The Namugogo Martyrs Shrine : Namugogo martyrs shrine is about 15 km east of Kampala city in an area called the Namugongo, outskirts of Kampala city along Kampala – Jinja road. This is where more than 20 catholic and Anglican martyrs were burnt alive on the orders of Kabaka Mwanga in June 1886. Consequently, Christians from eastern and central Africa and indeed the world over flock to Namugongo to pay their respects and renew their faith by paying pilgrimage to the martyrs on June 3rd, every year. A church was constructed in the shape of a traditional Baganda hut (akasiisiira) in memory of the martyrs. It stands on 22 copper pillars representing the 22 catholic martyrs. In front of the main entrance to the church, below the altar is the spot where Charles Lwanga, the leader of the Catholics was burnt on June 3rd 1886.The church was consecrated by Pope Paul VI on August 2nd, 1969.
History of the Namugogo martyrs shrine
Henry Stanley, British explorer and journalist, met King Mutesa, the Kabaka (king) of Buganda in April 1875. After sharing the simple story of Christianity with King Mutesa, he became very enthusiastic about Christianity and asked Stanley to write a letter to Queen Victoria of England, appealing for missionaries.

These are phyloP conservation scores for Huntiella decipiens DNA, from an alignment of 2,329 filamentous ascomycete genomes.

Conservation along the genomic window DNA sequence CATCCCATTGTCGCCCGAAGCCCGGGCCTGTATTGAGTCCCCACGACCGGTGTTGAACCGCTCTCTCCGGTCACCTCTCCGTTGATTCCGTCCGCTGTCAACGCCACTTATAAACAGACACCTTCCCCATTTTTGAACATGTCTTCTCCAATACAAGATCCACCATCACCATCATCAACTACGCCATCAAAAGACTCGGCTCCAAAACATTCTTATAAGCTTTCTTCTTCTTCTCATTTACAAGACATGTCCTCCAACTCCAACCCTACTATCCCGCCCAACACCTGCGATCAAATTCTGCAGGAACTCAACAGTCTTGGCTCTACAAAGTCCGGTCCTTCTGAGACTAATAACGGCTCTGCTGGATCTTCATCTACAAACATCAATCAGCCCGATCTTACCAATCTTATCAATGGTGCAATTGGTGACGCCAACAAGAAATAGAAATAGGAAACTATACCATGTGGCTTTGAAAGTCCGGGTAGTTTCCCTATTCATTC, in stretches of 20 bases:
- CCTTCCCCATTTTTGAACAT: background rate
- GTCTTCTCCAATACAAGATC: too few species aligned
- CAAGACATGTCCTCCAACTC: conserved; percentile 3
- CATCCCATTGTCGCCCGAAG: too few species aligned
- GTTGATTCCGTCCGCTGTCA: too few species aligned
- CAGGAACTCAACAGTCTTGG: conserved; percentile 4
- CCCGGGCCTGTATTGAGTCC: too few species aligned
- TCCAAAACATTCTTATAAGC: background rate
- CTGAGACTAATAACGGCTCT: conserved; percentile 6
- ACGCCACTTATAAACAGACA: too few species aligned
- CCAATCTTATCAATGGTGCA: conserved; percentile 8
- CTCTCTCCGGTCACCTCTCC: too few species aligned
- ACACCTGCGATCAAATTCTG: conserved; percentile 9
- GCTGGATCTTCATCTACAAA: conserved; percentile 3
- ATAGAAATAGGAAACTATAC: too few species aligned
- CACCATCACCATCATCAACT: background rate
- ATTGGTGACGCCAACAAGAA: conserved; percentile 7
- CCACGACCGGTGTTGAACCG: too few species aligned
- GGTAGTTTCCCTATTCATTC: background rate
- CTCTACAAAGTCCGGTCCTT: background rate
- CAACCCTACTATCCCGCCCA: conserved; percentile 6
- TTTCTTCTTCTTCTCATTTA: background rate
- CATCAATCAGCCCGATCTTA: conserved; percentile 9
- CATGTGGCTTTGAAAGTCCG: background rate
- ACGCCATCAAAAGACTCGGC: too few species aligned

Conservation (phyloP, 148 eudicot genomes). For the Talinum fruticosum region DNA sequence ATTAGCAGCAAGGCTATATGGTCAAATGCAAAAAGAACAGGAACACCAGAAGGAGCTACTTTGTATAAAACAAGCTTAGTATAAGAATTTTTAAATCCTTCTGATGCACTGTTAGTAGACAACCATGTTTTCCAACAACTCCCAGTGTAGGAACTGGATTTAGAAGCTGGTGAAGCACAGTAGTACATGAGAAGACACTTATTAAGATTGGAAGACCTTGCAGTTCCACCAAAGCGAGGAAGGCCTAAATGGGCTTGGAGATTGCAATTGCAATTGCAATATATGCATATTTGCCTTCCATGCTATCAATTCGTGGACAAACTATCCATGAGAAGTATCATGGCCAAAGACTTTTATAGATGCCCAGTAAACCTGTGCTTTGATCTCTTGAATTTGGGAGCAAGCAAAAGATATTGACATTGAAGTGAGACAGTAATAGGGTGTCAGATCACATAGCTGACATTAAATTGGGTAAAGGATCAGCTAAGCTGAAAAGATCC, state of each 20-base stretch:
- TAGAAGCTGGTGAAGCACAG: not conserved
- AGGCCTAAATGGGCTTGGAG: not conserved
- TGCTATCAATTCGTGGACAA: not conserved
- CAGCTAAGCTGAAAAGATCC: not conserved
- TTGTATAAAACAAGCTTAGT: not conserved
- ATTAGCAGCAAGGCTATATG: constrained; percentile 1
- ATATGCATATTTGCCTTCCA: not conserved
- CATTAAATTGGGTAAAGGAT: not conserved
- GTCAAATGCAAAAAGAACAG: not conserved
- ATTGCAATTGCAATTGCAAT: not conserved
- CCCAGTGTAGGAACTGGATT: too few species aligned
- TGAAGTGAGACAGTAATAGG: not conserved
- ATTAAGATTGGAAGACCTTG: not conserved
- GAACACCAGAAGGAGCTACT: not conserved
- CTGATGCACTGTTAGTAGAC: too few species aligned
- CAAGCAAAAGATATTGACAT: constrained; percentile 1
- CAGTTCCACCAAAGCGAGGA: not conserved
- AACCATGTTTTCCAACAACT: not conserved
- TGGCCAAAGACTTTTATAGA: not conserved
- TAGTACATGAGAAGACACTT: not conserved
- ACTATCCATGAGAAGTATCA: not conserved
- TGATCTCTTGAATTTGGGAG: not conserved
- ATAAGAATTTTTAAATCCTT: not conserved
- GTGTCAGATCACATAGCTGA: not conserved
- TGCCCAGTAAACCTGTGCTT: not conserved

Among the early martyrs of Uganda was English Bishop, James Hannington, the first Anglican Bishop of the Eastern Equatorial province. Bishop Hannington approached the Buganda Kingdom from the East. Unfortunately, unknown to him, there was a Baganda belief that its enemies would approach the kingdom from the eastern route. So, the Kabaka (king) sent warriors to meet this encroaching enemy. Before they killed Hannington on 29th October 1885, he is reported to have said, “Tell the Kabaka (king) that I die for Uganda.” These words are inscribed on his tomb at the Namirembe Cathedral.
However, King Mutesa’s successor, King Mwanga, “became increasingly angry as he realized that the first converts put loyalty to Christ above the traditional loyalty to the king. Martyrdoms began in 1885. Mwanga first forbade anyone to go near a Christian mission on pain of death, but finding himself unable to cool the ardour of the converts, resolved to wipe out Christianity.”
On 3rd June 1886, King Mwanga ordered the killing of twenty-six of his pages – thirteen Anglicans and twelve Roman Catholics. Today, 3rd June is set aside as a public holiday to commemorate the Martyrs of Uganda. Thousands of people from all over East Africa travel to the site of the martyrdom to remember their courage, sacrifice, and testimony…even unto death.
These early Christians were martyred at Namugongo. Their martyrdom produced a result entirely opposite of Mwanga’s intentions. The example of these martyrs, who walked to their deaths singing hymns and praying for their enemies, so inspired many of the bystanders that they began to seek instruction from the remaining Christians